Dr. David Childs, Ph.D.
Northern Kentucky University
In celebration of Black History month we would like to share an article that was originally posted June 2019. It is important that we continue to highlight key individuals in black history.
Originally posted June 2021
When social studies educators teach history they can teach students about the discipline of historical studies, helping students take on the role of historians. This method of teaching is what scholar Jerome Bruner called the “new social studies.” There are different genres of history that teachers can help students explore. For example there is military history, history of religion, social history, political history, public history, cultural history, diplomatic history, economic history, environmental history, world history, people’s history and intellectual history. One great genre of history that can be very useful in the social studies classroom is the use of biographies to teach history. That is, teachers can do an in-depth study of the life of historic figures, gleaning from the major contributions they made to history and also looking at their everyday lives.
Although, social studies curriculum is gradually beginning to change, when many textbooks cover the lives of particular individuals in American history, often there is a Eurocentric focus. They emphasize European American males such as George Washington, Thomas Jefferson, Abraham Lincoln and Franklin Delano Roosevelt. With this mindset the lives and accomplishments of many noteworthy people in American history are overlooked. One such noteworthy person that is often overlooked is Mary McLeod Bethune.
Mary Jane McLeod Bethune (1875-1955) was an American educator, stateswoman, philanthropist, humanitarian, and civil rights activist. Bethune was born in the small town of Mayesville, South Carolina, to enslaved parents. No stranger to hard work, she had to work in the fields with her family at the young age of five, even after her parents were emancipated.
Bethune took an early interest in education. She attended a one-room black school house called Trinity Mission School (A school led by the Presbyterian Board of Missions of Freedmen). She was the only child in her family to receive an education; as a result she went home each night and taught the family what she learned. After finishing Trinity Mission School she received a scholarship to Scotia Seminary (now Barber-Scotia College).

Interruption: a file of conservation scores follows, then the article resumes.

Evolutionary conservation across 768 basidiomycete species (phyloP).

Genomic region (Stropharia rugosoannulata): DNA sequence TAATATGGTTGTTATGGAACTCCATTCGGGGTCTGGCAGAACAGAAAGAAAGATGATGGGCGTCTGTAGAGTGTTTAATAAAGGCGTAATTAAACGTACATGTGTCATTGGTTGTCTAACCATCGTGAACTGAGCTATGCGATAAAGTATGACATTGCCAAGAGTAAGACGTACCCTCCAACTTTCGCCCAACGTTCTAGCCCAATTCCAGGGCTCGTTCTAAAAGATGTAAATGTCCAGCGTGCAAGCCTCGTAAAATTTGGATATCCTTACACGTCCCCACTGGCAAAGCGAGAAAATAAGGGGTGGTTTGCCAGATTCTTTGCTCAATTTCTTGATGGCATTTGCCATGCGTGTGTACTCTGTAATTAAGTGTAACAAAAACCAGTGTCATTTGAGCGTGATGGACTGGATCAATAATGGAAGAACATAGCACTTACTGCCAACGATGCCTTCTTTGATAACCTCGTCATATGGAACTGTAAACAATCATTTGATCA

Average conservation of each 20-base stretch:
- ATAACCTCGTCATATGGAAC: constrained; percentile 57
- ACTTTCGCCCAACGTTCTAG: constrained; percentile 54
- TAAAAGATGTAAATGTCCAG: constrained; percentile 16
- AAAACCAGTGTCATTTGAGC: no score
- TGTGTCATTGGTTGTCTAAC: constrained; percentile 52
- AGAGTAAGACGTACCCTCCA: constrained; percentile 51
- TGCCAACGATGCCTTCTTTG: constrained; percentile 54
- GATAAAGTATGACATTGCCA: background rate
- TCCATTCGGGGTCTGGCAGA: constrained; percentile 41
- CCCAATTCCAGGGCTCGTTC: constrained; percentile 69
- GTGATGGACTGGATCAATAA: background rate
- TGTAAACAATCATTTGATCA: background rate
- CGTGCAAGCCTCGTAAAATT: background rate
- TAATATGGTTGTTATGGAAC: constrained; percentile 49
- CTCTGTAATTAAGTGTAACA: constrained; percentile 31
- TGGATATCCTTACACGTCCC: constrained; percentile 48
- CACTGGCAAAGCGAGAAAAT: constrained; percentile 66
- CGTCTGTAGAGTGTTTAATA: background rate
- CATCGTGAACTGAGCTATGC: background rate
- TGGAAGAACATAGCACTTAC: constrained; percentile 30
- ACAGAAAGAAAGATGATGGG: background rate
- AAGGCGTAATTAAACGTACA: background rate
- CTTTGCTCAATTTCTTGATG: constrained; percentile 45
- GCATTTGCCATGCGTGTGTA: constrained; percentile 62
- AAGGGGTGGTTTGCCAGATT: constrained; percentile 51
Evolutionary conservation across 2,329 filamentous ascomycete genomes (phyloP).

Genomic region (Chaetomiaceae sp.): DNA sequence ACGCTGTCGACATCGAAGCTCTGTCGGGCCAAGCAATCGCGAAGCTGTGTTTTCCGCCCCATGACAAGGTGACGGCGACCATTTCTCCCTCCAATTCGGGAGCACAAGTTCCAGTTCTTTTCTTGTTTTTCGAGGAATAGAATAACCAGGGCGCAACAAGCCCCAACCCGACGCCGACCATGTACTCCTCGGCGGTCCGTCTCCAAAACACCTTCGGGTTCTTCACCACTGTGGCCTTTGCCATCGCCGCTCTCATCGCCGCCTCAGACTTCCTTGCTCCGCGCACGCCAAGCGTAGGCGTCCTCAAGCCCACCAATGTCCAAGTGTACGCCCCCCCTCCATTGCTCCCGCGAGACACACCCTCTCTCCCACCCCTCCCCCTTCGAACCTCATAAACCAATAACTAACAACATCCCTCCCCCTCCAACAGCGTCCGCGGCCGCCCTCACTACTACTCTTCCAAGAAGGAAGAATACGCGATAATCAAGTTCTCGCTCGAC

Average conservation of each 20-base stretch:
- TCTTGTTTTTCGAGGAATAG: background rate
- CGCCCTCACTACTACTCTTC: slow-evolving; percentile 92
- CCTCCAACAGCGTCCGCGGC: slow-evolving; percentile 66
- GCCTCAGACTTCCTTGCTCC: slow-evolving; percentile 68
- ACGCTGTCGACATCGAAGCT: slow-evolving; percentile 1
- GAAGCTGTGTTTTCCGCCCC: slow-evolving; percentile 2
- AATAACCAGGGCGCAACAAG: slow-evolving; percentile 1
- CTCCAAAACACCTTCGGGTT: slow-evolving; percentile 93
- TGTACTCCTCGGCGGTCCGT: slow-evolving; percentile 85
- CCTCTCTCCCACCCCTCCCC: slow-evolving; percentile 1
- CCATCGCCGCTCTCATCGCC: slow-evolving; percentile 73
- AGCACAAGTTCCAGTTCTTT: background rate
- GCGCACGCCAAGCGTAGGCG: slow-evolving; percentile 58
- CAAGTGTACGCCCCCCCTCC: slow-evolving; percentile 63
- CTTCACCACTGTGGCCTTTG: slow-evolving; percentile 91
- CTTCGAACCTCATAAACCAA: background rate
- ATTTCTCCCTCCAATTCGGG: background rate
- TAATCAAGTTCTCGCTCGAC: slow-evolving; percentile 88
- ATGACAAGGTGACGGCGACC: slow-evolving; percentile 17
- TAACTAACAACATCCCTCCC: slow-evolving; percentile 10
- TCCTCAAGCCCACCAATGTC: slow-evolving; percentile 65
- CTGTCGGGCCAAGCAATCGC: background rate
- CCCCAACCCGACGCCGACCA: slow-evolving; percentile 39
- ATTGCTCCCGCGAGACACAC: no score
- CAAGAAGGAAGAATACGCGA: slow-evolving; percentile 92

Bethune started a private school for African-American girls in Daytona Beach, Florida. The school later merged with a private institute for African-American boys and became known as the Bethune-Cookman School and ultimate the well-known Bethune-Cookman University. Bethune maintained high standards and promoted the school with tourists and donors, to demonstrate what educated African Americans could do. She was president of the college from 1923-1942, and then again in 1946-1947. She was one of the few women in the world to serve as a college president at that time.
Given the title “The First Lady of The Struggle” Bethune became increasingly known for her work as an educator, and for her advocacy for the betterment of women and African American lives. She went on to work on Franklin Delano Roosevelt’s presidential campaign in 1932 and as a result was invited as a member of his Black Cabinet. Her role on the Cabinet allowed her to advise the president on concerns of black people and helped share Roosevelt’s message and achievements with blacks.
When studying American history the story is not complete without studying individuals like Mary McLeod Bethune. In contemporary times, state and national standards require that educators teach a diverse curriculum that explores a wide spectrum of people and cultures. In this way, American history does not only cover those of European descent; but also those of many other cultural backgrounds including African American.
1. What are concepts and ideas we can glean from Bethune’s life to help us overcome obstacles we face today?
2. In what ways can Bethune’s life help empower the lives of African Americans and women?
3. How can teachers incorporate material about Bethune and others like her into their curriculum?
4. Discuss reasons why African Americans and other minorities have been omitted in historical studies.
5. Why do you think there has been an over emphasis of European history and European American culture and history?
Mary McLeod Bethune 1875-1955- National Women’s History Museum Mary McLeod Bethune (1875-1955)
Mary McLeod Bethune- Wikipedia
Mary McLeod Bethune Biography
Statue of Educator Mary Bethune Proposed To Replace Florida’s Confederate Soldier In DC
The New Social Studies: A Historical Examination of Curriculum Reform